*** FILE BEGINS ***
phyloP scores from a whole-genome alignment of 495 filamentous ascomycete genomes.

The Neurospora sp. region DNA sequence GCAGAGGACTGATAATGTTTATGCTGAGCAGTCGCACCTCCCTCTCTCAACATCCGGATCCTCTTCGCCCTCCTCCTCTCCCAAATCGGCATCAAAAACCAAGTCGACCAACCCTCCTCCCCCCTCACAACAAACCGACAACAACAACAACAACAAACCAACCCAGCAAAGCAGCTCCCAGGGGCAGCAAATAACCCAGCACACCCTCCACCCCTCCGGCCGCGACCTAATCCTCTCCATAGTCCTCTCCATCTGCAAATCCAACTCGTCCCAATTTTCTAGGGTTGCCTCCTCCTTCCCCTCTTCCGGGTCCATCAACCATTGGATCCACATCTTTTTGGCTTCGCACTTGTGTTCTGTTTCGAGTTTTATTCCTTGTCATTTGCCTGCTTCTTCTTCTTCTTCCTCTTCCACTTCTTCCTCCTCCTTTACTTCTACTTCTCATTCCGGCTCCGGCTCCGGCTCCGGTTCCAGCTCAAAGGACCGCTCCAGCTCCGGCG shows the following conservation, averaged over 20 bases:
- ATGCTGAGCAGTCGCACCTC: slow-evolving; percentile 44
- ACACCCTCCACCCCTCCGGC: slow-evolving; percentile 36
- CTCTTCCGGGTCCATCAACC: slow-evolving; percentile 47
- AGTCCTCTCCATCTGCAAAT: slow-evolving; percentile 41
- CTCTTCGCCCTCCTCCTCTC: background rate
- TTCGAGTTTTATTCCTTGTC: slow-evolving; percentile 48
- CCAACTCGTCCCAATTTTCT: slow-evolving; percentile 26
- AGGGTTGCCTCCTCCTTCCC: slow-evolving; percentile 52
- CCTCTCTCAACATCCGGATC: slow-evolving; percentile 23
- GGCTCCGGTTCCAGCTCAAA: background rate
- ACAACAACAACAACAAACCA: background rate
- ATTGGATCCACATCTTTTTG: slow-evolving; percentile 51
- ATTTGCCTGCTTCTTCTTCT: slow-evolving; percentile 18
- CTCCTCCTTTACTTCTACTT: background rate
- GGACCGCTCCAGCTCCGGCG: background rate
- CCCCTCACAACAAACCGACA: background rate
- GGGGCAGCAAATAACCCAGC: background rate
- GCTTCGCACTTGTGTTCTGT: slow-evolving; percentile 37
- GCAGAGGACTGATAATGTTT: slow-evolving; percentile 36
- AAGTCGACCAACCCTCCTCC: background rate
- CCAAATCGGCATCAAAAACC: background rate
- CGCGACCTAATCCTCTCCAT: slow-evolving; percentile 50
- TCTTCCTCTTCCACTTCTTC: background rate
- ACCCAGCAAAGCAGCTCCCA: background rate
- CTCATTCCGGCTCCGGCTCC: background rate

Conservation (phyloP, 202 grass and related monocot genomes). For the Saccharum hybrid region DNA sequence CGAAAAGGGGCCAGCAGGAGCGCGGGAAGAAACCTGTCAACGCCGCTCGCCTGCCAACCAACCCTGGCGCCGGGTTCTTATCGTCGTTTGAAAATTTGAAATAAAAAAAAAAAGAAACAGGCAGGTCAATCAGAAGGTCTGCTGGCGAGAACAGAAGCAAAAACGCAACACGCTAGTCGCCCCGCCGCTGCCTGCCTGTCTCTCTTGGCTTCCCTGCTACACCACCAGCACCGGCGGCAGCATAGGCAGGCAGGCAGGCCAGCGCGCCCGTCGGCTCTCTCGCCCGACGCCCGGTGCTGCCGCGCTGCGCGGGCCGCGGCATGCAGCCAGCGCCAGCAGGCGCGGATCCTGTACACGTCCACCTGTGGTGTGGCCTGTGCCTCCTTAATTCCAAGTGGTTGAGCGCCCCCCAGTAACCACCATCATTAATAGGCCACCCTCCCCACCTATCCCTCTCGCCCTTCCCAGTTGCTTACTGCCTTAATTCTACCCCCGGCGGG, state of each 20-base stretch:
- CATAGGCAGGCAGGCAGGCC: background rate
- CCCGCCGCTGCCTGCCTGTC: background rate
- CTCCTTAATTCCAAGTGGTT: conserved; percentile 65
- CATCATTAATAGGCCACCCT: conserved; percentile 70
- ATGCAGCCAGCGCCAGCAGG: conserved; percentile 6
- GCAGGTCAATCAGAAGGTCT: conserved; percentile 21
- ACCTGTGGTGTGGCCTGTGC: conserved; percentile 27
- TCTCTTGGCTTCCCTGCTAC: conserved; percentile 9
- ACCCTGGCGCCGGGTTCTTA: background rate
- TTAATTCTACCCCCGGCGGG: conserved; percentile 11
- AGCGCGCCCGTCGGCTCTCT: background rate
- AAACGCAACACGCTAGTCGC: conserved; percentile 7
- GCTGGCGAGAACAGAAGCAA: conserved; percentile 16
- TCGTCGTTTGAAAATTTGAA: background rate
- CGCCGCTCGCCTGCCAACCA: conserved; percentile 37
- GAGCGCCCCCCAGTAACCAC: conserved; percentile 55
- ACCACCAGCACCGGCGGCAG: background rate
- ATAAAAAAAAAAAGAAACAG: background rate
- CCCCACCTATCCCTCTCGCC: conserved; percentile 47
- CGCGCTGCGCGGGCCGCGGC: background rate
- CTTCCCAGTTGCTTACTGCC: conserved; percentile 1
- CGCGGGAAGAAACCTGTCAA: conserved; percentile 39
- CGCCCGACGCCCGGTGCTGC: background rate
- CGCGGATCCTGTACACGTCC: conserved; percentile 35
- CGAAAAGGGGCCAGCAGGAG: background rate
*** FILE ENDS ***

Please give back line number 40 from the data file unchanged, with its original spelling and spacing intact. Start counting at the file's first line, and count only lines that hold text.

- AAACGCAACACGCTAGTCGC: conserved; percentile 7